Not just sun, sand and sea: the Bahamas is charting a course to become the new crypto haven.
“We have the vision to transform the Bahamas into the leading digital asset hub in the Caribbean,” said Bahamian Prime Minister Philip Davis, opening up the Crypto Bahamas conference in the nation’s capital, Nassau.
Co-organized by billionaire Sam Bankman-Fried’s crypto derivatives exchange FTX, which moved from Hong Kong to establish its headquarters in the Bahamas last year, and the thought leadership forum SALT, the event will see high profile speakers including former U.S. president Bill Clinton and ex-prime minister of the U.K. Tony Blair. Other notable speakers include Ark Invest’s founder Cathie Wood, former CFTC chairman Chris Giancarlo and FTX ambassador Tom Brady.
The high-profile guests will discuss everything from the pace of development in the industry to regulation and how digital assets fit into a modern portfolio. But it is worth noting that the conference is happening at a time of intense market turmoil, where major assets such as Bitcoin and Ether are down more than 20% year-to-date. Solana, Bankman-Fried’s preferred asset, is down by 45%.
Ahead of the summit, the government of the Bahamas published a policy white paper, outlining the country’s digital asset strategy for the next four years. Part of the plan, which was developed in accordance with work done by global organizations such as the G20, the Bank for International Settlements (BIS), the Financial Action Task Force (FATF), the Organization for Economic Cooperation and Development (OECD) and the International Organization of Securities Commissions (IOSCO), includes allowing residents to pay taxes in digital assets.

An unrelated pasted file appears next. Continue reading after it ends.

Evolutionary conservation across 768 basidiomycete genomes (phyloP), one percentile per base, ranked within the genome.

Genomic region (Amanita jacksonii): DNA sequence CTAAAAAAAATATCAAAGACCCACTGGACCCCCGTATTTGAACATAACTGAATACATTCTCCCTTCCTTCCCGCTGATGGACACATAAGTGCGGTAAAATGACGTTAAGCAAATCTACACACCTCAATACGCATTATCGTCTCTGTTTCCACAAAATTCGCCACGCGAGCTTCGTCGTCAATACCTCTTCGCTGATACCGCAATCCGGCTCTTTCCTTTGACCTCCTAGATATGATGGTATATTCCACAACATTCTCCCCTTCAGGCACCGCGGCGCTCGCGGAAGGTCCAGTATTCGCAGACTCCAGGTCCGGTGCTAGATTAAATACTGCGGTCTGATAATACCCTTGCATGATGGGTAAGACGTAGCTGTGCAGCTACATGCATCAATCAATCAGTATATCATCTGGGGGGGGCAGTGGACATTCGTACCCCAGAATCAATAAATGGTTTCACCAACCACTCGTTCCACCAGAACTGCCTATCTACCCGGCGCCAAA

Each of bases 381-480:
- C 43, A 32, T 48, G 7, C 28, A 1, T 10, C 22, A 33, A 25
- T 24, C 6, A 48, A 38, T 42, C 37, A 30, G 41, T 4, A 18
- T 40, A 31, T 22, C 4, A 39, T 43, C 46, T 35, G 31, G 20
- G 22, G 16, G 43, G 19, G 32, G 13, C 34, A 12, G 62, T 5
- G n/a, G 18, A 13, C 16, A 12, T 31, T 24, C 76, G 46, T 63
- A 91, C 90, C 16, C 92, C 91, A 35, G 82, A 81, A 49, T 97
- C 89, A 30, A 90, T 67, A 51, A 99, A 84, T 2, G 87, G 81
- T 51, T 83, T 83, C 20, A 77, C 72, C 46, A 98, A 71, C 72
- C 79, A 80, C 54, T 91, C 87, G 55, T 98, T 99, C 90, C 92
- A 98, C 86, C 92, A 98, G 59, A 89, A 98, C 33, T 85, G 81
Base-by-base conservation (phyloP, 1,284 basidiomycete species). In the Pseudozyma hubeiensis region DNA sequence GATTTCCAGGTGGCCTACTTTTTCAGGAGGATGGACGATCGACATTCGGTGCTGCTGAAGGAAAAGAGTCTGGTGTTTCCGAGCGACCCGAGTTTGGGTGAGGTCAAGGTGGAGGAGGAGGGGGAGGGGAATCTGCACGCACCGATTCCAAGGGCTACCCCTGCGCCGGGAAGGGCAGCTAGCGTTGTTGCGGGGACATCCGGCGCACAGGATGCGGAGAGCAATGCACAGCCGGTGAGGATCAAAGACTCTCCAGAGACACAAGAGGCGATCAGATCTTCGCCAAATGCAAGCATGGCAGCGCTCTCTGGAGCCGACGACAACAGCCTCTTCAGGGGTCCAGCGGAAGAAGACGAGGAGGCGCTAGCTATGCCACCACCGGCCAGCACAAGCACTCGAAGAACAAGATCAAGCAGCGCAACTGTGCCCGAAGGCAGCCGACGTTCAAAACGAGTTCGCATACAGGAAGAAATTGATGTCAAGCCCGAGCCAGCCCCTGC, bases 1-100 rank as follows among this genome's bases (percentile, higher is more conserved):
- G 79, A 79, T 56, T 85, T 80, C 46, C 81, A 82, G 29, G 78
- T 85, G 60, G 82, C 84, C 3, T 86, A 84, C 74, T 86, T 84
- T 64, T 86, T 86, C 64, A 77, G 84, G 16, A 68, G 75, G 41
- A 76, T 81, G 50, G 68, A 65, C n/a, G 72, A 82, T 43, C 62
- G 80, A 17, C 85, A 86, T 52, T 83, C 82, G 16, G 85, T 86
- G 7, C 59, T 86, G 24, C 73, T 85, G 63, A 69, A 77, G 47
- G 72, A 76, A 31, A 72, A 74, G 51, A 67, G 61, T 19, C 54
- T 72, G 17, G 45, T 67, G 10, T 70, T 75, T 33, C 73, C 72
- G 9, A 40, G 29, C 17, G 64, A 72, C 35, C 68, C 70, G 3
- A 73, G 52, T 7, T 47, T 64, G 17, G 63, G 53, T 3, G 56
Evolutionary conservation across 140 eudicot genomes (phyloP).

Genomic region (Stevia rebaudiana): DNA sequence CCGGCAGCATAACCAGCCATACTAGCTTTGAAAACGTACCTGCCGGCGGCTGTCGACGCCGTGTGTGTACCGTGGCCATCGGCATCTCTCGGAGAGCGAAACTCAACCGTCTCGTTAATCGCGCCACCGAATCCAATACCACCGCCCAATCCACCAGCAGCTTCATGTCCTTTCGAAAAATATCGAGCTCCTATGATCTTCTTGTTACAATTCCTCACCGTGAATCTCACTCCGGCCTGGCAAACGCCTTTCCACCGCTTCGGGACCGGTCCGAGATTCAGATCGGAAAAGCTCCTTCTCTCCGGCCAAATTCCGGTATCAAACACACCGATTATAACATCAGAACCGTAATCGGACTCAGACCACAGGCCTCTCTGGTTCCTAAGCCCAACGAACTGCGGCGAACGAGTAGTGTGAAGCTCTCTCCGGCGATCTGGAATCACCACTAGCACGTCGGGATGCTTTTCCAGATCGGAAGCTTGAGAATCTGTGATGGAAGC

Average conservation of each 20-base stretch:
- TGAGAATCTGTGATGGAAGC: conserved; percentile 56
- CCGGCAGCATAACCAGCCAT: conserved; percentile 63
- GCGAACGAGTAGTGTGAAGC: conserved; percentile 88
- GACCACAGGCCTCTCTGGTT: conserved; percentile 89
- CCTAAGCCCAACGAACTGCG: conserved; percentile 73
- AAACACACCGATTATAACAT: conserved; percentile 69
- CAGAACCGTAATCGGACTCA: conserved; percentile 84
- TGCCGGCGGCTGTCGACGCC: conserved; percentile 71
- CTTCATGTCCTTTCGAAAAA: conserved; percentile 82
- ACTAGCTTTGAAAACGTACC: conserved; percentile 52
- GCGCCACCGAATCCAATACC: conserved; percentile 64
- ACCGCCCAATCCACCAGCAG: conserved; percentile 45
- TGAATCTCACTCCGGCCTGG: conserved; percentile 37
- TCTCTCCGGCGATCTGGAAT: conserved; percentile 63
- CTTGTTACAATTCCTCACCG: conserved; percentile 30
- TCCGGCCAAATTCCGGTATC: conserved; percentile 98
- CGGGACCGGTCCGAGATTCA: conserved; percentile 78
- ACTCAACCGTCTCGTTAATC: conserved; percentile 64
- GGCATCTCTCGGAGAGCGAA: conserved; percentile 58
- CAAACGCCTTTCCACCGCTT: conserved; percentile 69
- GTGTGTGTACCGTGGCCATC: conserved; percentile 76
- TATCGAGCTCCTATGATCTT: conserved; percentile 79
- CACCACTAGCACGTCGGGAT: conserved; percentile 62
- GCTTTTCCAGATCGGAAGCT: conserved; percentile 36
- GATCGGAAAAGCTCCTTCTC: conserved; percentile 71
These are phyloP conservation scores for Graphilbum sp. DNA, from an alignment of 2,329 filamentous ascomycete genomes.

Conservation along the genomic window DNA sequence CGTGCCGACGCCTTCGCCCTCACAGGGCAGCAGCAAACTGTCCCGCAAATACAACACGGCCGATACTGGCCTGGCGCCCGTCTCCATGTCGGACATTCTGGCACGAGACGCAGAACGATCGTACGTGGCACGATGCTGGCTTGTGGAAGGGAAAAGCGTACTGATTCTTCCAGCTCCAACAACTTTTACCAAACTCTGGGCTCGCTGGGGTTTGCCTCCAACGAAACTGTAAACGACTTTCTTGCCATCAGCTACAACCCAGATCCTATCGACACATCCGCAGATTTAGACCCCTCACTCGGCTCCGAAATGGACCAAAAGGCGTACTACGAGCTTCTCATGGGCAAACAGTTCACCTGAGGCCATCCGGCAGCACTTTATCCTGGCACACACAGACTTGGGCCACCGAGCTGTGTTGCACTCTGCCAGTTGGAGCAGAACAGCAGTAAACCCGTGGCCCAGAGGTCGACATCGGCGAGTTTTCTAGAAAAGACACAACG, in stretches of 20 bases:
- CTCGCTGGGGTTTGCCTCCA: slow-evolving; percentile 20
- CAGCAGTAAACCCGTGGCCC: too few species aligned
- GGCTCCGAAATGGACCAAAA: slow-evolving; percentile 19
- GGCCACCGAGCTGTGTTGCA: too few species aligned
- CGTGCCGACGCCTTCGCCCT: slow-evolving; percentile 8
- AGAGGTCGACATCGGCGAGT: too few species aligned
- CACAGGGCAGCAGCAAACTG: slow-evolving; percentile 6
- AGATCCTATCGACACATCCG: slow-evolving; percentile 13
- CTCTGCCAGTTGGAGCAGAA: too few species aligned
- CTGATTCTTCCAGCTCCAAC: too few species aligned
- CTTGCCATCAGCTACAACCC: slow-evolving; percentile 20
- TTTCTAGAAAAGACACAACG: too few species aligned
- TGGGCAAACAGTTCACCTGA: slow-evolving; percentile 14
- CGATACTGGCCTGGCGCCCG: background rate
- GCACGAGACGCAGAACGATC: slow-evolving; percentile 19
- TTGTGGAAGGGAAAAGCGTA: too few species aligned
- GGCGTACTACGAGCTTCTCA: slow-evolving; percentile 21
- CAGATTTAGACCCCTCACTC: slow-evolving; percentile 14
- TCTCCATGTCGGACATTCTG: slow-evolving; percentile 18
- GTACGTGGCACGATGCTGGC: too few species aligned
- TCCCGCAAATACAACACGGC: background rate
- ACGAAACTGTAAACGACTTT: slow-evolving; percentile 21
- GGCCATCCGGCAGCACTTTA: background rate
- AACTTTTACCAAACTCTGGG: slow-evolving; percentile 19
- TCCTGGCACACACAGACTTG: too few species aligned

In particular, the country calls out two digital-asset specific pieces of legislation, the Digital Assets and Registered Exchanges Act, 2020 (the DARE Act) and the Financial and Corporate Service Providers Act, 2020 (the FCSP Act), which established safeguards for the custody of digital assets. Both legislations played a key role in convincing exchanges like FTX to domicile in the islands. According to the white paper, the Securities Commission of The Bahamas is already processing several other applications for registration, though no further details have been disclosed.
Additionally, the authorities pledged to work closely with the financial regulators, the Central Bank of The Bahamas, and the private sector on ways to enable Bahamians to access digital assets and promote wider use of the Bahamian dollar digital currency, the Sand Dollar. Launched in October 2020, it is one of the world’s first central bank digital currencies (CBDCs). A 2021 PwC report ranked the Sand Dollar as the leading project of this kind in terms of maturity, even ahead of China’s digital yuan.